Liddell move emboldens the pro coal, pro socialization, anti private enterprise groups – i.e. the National party and right of the Liberals

Turnbull’s naked interference, partly symbolic, has emboldened the anti-climate change cheer lobby. Examples include:

Over the weekend we saw The National Party has passed a motion that is essentially anti a Clean Energy Target.

In NSW energy minister Don Harwin’s public statements about the need for more renewables, see this article and the NSW Government’s “aspirational” zero carbon policy by 2050 have been shown up in their true light by Premier Gladys Berijiklian’s statement  that NSW is “not ruling out a new coal fired power station”

“Asked if the state government will pay to keep Liddell open beyond 2022, Mr Berejiklian said: “We’ve not come to any conclusions regarding that. Obviously we are interested in the federal government’s announcements.”

Ms Berejiklian lashed South Australia for going rogue and piling into renewables, despite their inability to cope with peak demands.

A third option, which many believe is the only viable alternative, is for NSW to build its own new coal-fired power station.

I’m not going to rule it out,” the Premier said yesterday.” Source: Daily Telegraph, Sep 10

Interference in the market using Federal money instead of policy development

Despite the virtually universal endorsement of the “Finkel Report”, despite the electricity industry, including the large coal generators, and also the growing band of renewable investors and consumers, in coalition with many but not all energy consumers the Federal Govt has been unable to progress industry policy in a way that provides an investment confidence.

It has been unable to form policy consistent with our international obligations.

So what is the alternative? It’s to be populist and interfere in the market – similar to say Venezuala’s recent policy developments – or as if Turnbull had Russian Presidential powers.

It’s not as if Turnbull has a great record on micro managing public investment, you can find plenty of critics of the NBN for instance. Let’s look at some of the “Captain’s picks” that are just announced on the floor of parliament as “done deals”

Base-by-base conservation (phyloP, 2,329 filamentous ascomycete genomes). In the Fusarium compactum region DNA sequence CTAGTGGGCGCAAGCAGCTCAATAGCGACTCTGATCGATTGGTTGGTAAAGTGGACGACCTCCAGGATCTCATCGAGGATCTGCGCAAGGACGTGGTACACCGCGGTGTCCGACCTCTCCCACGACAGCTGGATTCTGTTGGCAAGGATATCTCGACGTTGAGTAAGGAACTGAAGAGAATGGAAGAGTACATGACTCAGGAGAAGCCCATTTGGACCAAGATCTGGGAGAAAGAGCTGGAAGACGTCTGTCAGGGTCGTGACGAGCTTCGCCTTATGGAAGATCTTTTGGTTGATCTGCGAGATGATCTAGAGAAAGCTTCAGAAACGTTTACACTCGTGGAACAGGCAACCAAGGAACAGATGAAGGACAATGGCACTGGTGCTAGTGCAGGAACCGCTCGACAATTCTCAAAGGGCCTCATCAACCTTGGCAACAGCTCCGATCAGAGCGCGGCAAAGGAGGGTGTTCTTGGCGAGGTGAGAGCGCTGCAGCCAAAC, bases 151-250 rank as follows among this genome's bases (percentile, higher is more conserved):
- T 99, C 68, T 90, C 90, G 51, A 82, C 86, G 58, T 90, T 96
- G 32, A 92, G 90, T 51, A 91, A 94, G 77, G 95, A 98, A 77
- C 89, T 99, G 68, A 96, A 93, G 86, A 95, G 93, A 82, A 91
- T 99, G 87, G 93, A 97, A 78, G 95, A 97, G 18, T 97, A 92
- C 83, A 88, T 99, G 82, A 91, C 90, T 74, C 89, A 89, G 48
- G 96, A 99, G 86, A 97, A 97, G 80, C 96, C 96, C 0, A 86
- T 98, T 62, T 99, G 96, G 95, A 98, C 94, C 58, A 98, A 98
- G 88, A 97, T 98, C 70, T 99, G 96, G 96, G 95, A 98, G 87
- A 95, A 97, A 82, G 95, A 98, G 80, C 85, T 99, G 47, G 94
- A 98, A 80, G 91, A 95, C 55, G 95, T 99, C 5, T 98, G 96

Snowy 2.0: $8-$10 billion 

The Federal Govt’s only historic investment in electricity was its 13% investment in Snowy Hydro. Now in order to subsidize a minimum $2 bn, and likely more, investment in pumped hydro, the Federal Govt is proposing to spend $5bn-$6bn buying the NSW Govt and Vic Govt out of Snowy.

The Federal Govt has no experience in electricity generation. Snowy is also the 4th largest retailer by customer numbers and the Federal Govt has no experience in electricity retailing.

The pumped hydro project has not gone through any competitive process for funding in the way that say CSP or nearly anything has to.

Our studies of pumped hydro show that it needs about $90 MWh differential between peak and offpeak to be profitable. How can anyone really know whether that will be on offer when this plant is built?

No private sector operator would do it now. This purchase and the subsequent investment should be open to far more public scrutiny. At least $2 bn of transmission will be needed to support the investment.

However, as large as that investment is, and as risky as it is, a case can be made that in a world of high renewables where there was lots of zero marginal cost PV in the middle of the day a pumped hydro investment could be of use.

We are not in that world today and there is no plan to get to that world in the future. Pumped hydro, like batteries, consume about 25% more electricity than they produce. If that electricity is being produced by coal there is little more that can be said.

Snowy is a gamble with taxpayer funds, Liddell is a gift of taxpayer funds to one private sector operator

Snowy 2.0 is an $8 billion plus  gamble with Federal money, but subsidizing Liddell using Federal money to enrich one private sector operator as an effective massive bonus to entice them to buy and take over a coal fired station is basically disgraceful. We list some of the issues below.

All we can say though is it leaves a bad smell. If Turnbull thinks these investments are such a good idea, raise some private capital and do it yourself. Or at least get the States to do it. It is just not a Federal issue to be running State power stations and interfering in the market.

Meddling in business because you can’t do politics